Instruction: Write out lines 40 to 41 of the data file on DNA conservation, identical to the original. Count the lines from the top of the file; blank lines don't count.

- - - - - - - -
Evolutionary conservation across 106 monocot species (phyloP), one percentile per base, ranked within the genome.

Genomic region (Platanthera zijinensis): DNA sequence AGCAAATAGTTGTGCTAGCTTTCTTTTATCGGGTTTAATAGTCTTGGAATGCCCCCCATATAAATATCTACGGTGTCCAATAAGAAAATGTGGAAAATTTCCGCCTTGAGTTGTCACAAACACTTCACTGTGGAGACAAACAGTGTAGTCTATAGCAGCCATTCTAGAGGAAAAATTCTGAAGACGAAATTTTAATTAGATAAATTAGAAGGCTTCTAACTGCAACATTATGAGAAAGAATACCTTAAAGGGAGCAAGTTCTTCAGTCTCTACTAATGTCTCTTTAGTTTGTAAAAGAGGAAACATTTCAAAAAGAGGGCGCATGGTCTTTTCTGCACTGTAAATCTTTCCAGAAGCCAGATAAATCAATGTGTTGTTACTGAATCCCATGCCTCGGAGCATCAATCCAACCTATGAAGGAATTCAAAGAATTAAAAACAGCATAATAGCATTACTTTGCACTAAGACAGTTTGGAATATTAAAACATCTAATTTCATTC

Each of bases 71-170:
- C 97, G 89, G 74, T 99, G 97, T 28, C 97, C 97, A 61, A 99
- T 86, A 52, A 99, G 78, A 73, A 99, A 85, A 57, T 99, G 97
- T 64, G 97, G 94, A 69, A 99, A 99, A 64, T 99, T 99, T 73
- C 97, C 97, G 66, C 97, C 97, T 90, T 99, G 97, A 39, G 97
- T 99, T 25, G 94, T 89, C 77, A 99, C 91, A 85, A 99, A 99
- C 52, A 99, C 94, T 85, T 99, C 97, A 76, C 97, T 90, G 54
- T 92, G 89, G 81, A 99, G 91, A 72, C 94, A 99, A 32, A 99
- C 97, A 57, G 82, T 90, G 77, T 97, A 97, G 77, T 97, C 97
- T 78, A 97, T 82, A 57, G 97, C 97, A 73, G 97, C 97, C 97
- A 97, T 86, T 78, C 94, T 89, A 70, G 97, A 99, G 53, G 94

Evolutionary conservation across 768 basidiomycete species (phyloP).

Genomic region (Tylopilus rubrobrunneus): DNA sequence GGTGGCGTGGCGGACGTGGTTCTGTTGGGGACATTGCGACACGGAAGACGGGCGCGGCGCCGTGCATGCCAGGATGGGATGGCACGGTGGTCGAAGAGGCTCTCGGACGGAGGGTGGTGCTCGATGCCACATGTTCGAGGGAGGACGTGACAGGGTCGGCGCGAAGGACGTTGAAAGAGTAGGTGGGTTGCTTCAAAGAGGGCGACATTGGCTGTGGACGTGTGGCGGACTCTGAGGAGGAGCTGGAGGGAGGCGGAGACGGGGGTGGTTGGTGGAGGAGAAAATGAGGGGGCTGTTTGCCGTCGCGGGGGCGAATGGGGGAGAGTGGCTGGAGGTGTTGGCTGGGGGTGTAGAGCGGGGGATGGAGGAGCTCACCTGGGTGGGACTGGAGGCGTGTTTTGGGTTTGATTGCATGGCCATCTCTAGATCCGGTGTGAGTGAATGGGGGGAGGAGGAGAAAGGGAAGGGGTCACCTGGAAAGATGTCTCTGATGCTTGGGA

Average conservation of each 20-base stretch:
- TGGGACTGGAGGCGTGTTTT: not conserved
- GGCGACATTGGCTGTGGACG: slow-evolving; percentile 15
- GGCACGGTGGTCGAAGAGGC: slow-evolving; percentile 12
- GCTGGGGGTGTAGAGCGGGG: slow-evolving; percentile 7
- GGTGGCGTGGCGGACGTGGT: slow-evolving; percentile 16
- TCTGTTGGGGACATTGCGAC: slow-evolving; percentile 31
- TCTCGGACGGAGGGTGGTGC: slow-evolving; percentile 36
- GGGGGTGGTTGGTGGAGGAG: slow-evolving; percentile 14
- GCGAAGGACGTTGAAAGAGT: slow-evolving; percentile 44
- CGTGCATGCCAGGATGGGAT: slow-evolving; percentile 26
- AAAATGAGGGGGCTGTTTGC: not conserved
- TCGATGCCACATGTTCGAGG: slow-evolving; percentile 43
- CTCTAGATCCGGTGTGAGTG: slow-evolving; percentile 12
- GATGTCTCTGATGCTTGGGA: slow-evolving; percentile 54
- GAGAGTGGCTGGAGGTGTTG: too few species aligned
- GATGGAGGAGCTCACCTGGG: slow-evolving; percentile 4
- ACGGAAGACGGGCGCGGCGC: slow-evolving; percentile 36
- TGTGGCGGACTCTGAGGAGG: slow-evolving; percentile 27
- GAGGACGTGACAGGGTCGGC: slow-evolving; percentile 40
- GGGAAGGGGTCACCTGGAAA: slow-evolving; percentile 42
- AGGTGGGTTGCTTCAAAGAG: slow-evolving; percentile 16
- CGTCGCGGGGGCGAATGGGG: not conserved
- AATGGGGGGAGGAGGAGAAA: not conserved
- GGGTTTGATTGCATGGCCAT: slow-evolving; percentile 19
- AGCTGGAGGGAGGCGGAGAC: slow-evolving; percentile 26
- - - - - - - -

- GGGTTTGATTGCATGGCCAT: slow-evolving; percentile 19
- AGCTGGAGGGAGGCGGAGAC: slow-evolving; percentile 26